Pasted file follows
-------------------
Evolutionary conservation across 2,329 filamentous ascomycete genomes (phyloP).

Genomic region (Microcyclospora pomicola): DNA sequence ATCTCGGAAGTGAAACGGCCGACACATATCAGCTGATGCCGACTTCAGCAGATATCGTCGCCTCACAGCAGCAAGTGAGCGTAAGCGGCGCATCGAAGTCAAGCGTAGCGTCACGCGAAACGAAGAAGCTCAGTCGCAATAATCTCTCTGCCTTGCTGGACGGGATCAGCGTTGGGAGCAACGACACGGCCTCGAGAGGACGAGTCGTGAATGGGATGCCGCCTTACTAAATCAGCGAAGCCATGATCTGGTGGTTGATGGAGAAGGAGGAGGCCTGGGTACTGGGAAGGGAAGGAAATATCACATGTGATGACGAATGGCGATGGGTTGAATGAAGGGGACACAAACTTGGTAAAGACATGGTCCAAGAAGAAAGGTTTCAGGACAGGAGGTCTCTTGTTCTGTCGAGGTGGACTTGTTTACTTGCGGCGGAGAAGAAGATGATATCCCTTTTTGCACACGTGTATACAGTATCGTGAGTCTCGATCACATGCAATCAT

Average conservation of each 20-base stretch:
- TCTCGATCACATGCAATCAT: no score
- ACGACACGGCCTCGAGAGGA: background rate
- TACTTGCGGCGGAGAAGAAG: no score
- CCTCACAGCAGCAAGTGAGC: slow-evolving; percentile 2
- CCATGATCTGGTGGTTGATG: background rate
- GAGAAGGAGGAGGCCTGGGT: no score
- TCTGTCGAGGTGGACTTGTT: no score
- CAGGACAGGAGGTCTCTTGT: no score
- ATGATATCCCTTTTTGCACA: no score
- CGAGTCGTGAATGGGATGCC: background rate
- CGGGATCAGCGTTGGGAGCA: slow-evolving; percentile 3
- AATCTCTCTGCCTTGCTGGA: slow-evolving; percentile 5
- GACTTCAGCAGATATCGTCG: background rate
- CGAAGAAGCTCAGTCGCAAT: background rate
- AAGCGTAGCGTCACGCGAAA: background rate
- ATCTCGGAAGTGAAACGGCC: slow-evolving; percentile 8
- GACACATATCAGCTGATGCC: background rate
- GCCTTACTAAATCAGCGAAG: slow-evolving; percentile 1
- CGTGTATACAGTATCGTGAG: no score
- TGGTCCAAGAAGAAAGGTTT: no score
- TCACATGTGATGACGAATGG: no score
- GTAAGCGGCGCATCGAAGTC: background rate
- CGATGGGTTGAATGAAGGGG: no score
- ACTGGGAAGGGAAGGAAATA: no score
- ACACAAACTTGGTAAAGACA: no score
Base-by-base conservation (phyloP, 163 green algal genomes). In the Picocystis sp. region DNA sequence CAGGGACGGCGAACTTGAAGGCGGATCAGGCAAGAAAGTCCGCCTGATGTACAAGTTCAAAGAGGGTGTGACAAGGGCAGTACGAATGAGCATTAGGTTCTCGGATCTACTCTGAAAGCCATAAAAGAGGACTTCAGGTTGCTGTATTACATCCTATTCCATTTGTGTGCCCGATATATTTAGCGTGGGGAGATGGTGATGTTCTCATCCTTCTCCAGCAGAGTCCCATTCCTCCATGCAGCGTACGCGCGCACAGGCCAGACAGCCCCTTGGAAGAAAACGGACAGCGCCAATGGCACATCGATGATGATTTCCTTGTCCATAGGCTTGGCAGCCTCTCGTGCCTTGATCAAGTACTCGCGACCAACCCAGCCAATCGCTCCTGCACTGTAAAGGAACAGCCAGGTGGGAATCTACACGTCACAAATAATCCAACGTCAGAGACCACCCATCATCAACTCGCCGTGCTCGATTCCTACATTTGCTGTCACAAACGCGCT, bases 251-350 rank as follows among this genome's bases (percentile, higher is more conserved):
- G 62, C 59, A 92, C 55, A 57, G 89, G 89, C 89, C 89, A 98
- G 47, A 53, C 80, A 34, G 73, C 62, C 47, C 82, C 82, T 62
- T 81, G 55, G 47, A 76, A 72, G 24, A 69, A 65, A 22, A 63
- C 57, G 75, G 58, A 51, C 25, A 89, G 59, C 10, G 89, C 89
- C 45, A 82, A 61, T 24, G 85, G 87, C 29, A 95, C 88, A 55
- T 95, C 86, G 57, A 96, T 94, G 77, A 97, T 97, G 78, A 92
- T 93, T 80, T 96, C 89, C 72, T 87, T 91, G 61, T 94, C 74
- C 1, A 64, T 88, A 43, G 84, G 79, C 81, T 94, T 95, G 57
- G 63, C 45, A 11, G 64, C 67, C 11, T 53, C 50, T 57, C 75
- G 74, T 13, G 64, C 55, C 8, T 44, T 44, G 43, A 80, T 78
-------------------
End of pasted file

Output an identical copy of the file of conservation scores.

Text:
Evolutionary conservation across 2,329 filamentous ascomycete genomes (phyloP).

Genomic region (Microcyclospora pomicola): DNA sequence ATCTCGGAAGTGAAACGGCCGACACATATCAGCTGATGCCGACTTCAGCAGATATCGTCGCCTCACAGCAGCAAGTGAGCGTAAGCGGCGCATCGAAGTCAAGCGTAGCGTCACGCGAAACGAAGAAGCTCAGTCGCAATAATCTCTCTGCCTTGCTGGACGGGATCAGCGTTGGGAGCAACGACACGGCCTCGAGAGGACGAGTCGTGAATGGGATGCCGCCTTACTAAATCAGCGAAGCCATGATCTGGTGGTTGATGGAGAAGGAGGAGGCCTGGGTACTGGGAAGGGAAGGAAATATCACATGTGATGACGAATGGCGATGGGTTGAATGAAGGGGACACAAACTTGGTAAAGACATGGTCCAAGAAGAAAGGTTTCAGGACAGGAGGTCTCTTGTTCTGTCGAGGTGGACTTGTTTACTTGCGGCGGAGAAGAAGATGATATCCCTTTTTGCACACGTGTATACAGTATCGTGAGTCTCGATCACATGCAATCAT

Average conservation of each 20-base stretch:
- TCTCGATCACATGCAATCAT: no score
- ACGACACGGCCTCGAGAGGA: background rate
- TACTTGCGGCGGAGAAGAAG: no score
- CCTCACAGCAGCAAGTGAGC: slow-evolving; percentile 2
- CCATGATCTGGTGGTTGATG: background rate
- GAGAAGGAGGAGGCCTGGGT: no score
- TCTGTCGAGGTGGACTTGTT: no score
- CAGGACAGGAGGTCTCTTGT: no score
- ATGATATCCCTTTTTGCACA: no score
- CGAGTCGTGAATGGGATGCC: background rate
- CGGGATCAGCGTTGGGAGCA: slow-evolving; percentile 3
- AATCTCTCTGCCTTGCTGGA: slow-evolving; percentile 5
- GACTTCAGCAGATATCGTCG: background rate
- CGAAGAAGCTCAGTCGCAAT: background rate
- AAGCGTAGCGTCACGCGAAA: background rate
- ATCTCGGAAGTGAAACGGCC: slow-evolving; percentile 8
- GACACATATCAGCTGATGCC: background rate
- GCCTTACTAAATCAGCGAAG: slow-evolving; percentile 1
- CGTGTATACAGTATCGTGAG: no score
- TGGTCCAAGAAGAAAGGTTT: no score
- TCACATGTGATGACGAATGG: no score
- GTAAGCGGCGCATCGAAGTC: background rate
- CGATGGGTTGAATGAAGGGG: no score
- ACTGGGAAGGGAAGGAAATA: no score
- ACACAAACTTGGTAAAGACA: no score
Base-by-base conservation (phyloP, 163 green algal genomes). In the Picocystis sp. region DNA sequence CAGGGACGGCGAACTTGAAGGCGGATCAGGCAAGAAAGTCCGCCTGATGTACAAGTTCAAAGAGGGTGTGACAAGGGCAGTACGAATGAGCATTAGGTTCTCGGATCTACTCTGAAAGCCATAAAAGAGGACTTCAGGTTGCTGTATTACATCCTATTCCATTTGTGTGCCCGATATATTTAGCGTGGGGAGATGGTGATGTTCTCATCCTTCTCCAGCAGAGTCCCATTCCTCCATGCAGCGTACGCGCGCACAGGCCAGACAGCCCCTTGGAAGAAAACGGACAGCGCCAATGGCACATCGATGATGATTTCCTTGTCCATAGGCTTGGCAGCCTCTCGTGCCTTGATCAAGTACTCGCGACCAACCCAGCCAATCGCTCCTGCACTGTAAAGGAACAGCCAGGTGGGAATCTACACGTCACAAATAATCCAACGTCAGAGACCACCCATCATCAACTCGCCGTGCTCGATTCCTACATTTGCTGTCACAAACGCGCT, bases 251-350 rank as follows among this genome's bases (percentile, higher is more conserved):
- G 62, C 59, A 92, C 55, A 57, G 89, G 89, C 89, C 89, A 98
- G 47, A 53, C 80, A 34, G 73, C 62, C 47, C 82, C 82, T 62
- T 81, G 55, G 47, A 76, A 72, G 24, A 69, A 65, A 22, A 63
- C 57, G 75, G 58, A 51, C 25, A 89, G 59, C 10, G 89, C 89
- C 45, A 82, A 61, T 24, G 85, G 87, C 29, A 95, C 88, A 55
- T 95, C 86, G 57, A 96, T 94, G 77, A 97, T 97, G 78, A 92
- T 93, T 80, T 96, C 89, C 72, T 87, T 91, G 61, T 94, C 74
- C 1, A 64, T 88, A 43, G 84, G 79, C 81, T 94, T 95, G 57
- G 63, C 45, A 11, G 64, C 67, C 11, T 53, C 50, T 57, C 75
- G 74, T 13, G 64, C 55, C 8, T 44, T 44, G 43, A 80, T 78